Yet further according to the present invention there is provided a fire extinguishing apparatus, comprising: (a) an inert gas fire extinguishing apparatus for releasing a pressurized fire extinguishing gas, the apparatus including a discharge nozzle; and (b) a device including a composition which includes: (1) a first reactant selected from the group consisting of potassium chlorate, potassium perchlorate, potassium dichromate, cesium nitrate, and potassium nitrate; and (2) a second reactant setwing as a reduction agent; wherein the medium is activated so as to cause the first reactant and the second reactant to react with each other to create products effective in extinguishing fire, the device being located so that the fire extinguishing gas and the products intermix, the device being located in or around the discharge nozzle, the inert gas fire extinguishing apparatus and the device being activated so as to allow the inert gas and the products to intermix.
According to further embodiments of systems according to the present invention the system is in the form of a hand grenade or a launchable grenade.
The present invention successfully addresses the shortcomings of the presently known configurations by providing ecologically benign methods and associated systems for putting out fires which is highly effective and which requires relatively small amounts of chemicals per unit volume protected.
The methods according to the present invention are advantageous in that they facilitate the rapid and reliable liquidation of the focus of fire anywhere in the protected volume. The methods can easily be automated, so as to be activated automatically upon the sensing, for example, of a certain preset elevated temperature in the volume, or other parameters which may indicate the presence of a fire, such as radiation, gaseous products, change in pressure, and the like. In addition, systems according to the present invention, for use in either fire extinguishing and smoke creating applications, may feature the ability of being projected onto a fire from a distance, as by throwing a device which resembles a hand grenade or by shooting a device using a suitable launcher.
The compositions involved in methods according to the present invention act to extinguish the target in at least two basic ways. One way, which is common to presently known powder fire extinguishes, involves the absorption of heat by, and consequent heating of, the solid particles, amplified by the evaporation of various chemical species. A second, and much more significant, way of extinguishing the fire is through the chemical interaction of various species present during the activation of a composition according to the present invention with the flame chain reactions, effecting the interruption of these chain reactions.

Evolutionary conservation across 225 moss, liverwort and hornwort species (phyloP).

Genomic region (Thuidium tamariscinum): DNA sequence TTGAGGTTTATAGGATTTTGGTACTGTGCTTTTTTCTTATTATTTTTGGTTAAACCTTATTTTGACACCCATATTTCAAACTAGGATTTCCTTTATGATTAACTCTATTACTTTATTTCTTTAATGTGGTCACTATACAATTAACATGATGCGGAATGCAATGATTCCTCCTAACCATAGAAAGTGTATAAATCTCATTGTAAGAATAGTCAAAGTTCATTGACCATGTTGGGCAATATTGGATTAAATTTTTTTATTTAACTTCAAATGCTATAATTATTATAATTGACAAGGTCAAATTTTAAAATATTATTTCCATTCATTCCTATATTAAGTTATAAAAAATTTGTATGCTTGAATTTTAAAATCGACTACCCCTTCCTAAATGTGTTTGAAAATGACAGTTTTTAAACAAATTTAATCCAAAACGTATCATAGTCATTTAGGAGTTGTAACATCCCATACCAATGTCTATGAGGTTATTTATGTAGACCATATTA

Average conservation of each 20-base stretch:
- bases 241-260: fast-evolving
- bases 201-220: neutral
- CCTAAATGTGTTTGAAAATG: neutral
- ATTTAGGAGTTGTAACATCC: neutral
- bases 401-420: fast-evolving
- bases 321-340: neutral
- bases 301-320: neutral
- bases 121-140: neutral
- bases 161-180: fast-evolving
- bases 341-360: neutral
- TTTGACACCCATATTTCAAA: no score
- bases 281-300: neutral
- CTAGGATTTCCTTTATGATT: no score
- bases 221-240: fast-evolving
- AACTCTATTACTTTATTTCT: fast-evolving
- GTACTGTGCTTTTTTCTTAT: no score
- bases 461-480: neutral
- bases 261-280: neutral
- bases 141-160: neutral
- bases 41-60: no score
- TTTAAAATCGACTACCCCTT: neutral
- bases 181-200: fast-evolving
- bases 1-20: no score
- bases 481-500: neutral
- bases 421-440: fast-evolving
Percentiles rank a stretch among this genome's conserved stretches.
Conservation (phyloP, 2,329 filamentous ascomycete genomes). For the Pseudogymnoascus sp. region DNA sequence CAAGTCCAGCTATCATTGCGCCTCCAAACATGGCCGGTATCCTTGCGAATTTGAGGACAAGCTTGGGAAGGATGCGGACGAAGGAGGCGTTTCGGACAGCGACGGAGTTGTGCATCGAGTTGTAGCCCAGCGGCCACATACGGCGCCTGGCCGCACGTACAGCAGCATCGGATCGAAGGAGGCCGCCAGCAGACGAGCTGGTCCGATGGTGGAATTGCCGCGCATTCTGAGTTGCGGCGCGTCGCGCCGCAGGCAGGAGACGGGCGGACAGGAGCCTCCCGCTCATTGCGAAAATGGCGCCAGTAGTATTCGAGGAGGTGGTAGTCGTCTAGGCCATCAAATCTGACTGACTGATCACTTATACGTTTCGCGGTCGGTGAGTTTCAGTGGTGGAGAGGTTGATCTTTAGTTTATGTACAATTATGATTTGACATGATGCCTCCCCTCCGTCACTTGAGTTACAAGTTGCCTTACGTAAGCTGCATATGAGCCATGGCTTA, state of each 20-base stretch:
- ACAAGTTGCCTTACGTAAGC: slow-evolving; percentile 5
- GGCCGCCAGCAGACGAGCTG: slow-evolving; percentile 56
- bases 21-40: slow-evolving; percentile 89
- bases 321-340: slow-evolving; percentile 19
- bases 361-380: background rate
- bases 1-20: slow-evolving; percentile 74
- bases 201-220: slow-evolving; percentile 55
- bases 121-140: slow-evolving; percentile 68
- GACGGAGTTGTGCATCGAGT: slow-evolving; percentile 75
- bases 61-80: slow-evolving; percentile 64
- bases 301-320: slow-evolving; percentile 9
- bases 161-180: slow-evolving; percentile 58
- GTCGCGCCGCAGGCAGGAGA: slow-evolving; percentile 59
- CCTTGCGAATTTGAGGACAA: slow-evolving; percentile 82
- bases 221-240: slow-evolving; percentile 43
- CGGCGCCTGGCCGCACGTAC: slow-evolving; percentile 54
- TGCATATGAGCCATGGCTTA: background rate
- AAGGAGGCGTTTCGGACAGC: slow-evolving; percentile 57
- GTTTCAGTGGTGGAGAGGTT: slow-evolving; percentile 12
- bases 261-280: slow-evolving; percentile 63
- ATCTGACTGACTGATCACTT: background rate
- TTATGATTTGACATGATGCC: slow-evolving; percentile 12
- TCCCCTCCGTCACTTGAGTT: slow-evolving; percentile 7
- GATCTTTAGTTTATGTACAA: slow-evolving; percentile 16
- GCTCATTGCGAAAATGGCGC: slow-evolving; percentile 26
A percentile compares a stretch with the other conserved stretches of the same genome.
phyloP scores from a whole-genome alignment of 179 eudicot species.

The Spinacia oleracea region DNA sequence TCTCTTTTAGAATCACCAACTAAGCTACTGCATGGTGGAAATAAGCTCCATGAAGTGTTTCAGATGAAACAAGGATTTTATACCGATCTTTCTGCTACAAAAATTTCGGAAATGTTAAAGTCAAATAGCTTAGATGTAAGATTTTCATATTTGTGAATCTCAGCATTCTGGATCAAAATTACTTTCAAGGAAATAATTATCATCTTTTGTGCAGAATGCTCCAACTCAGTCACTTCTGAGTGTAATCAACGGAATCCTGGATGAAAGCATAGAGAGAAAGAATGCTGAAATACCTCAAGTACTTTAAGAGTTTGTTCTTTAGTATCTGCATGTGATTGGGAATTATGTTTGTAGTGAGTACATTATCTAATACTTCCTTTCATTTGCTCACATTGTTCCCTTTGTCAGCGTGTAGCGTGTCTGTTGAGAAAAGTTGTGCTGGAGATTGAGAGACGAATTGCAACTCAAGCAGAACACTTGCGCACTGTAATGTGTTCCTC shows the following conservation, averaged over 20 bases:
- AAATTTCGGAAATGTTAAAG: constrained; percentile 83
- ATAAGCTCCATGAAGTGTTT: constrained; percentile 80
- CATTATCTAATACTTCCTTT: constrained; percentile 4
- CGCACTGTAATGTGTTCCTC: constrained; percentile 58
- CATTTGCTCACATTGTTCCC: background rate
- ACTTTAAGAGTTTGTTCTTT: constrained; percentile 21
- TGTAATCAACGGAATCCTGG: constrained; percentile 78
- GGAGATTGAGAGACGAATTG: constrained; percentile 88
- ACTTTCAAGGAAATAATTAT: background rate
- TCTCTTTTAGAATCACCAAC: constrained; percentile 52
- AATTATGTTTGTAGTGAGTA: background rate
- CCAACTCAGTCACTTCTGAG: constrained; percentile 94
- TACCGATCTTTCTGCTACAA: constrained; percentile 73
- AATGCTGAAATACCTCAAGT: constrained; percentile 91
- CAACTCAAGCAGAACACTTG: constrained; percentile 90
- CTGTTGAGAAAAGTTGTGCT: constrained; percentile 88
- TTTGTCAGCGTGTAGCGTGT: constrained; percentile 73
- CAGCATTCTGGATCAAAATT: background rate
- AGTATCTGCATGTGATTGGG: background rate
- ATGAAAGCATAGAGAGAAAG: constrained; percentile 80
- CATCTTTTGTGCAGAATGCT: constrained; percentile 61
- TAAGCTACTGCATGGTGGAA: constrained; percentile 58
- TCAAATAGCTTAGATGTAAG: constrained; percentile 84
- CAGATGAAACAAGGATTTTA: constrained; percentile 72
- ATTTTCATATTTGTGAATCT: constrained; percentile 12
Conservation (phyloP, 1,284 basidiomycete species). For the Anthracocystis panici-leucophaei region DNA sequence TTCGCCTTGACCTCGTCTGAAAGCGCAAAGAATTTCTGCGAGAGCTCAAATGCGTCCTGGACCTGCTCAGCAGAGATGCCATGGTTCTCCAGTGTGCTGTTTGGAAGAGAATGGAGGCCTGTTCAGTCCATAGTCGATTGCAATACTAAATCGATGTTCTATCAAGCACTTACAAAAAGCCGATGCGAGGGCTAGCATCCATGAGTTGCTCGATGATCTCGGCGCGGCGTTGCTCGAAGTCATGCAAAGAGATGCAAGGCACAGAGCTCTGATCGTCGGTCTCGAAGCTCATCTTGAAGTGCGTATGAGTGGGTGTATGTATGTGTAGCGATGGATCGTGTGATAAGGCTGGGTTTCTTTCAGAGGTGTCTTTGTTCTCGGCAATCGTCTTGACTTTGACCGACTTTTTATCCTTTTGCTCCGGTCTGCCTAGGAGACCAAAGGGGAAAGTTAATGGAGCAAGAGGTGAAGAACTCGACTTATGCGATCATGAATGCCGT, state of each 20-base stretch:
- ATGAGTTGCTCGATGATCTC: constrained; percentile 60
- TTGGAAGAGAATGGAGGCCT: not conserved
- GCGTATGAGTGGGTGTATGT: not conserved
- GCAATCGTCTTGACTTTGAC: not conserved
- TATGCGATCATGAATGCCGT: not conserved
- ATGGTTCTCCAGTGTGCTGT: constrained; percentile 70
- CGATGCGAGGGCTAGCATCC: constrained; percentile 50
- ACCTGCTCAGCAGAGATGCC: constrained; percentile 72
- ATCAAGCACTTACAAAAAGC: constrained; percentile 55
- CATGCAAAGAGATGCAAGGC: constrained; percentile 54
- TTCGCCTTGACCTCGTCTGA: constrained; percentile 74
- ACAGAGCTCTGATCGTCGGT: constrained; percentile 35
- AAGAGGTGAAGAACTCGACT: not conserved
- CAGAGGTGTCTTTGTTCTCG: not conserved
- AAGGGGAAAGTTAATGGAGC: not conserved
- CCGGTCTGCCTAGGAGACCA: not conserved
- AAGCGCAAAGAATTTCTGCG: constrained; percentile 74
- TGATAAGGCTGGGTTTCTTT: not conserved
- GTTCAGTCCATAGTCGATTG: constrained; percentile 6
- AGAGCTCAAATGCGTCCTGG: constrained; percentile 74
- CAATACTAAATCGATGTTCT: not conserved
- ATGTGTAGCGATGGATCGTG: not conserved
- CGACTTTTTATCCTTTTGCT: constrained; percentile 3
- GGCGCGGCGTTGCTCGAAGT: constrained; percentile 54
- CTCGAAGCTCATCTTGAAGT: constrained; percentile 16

The present invention is suitable in the fire protection of various volumes, including, but not limited to, various compartments, machine rooms, cable tunnels, cellars, chemical shops, painting chambers, reservoirs, storage vessels for oil products and liquefied gases, pump rooms handling combustible substances, and the like, as well as diverse means of transportation, such as motor vehicles, aircraft, ships, locomotives, armored vehicles, naval vessels, and the like. The present invention is further useful in creating an effective yet nontoxic smoke screen.
The invention is herein described, by way of example only, with reference to the accompanying drawings, wherein:
FIG. 1 is a configuration according to the present invention showing solid fuel composition ("SFC") material in solid or powder form placed in a profile;
FIG. 2 is another configuration according to the present invention showing SFC material in solid or powder form placed in a perforated tube;
FIG. 3 is a configuration as in FIG. 1 but with a layer of cooling material placed over the SFC;
FIG. 4 is a configuration as in FIG. 2 but with a layer of cooling material placed around the SFC;
FIG. 5 is another configuration according to the present invention showing an arrangement of SFC sandwiched between layers of hydrophilic material;
FIG. 6 is another configuration according to the present invention showing a cooling system involving passage of the aerosol through a pipe surrounded by cooling liquid;
FIG. 7 is another configuration according to the present invention showing a cooling system involving the injection of coolant into the aerosol;
FIG. 8 is an exploded view of another configuration according to the present invention showing a compact unit including SFC and coolant injection;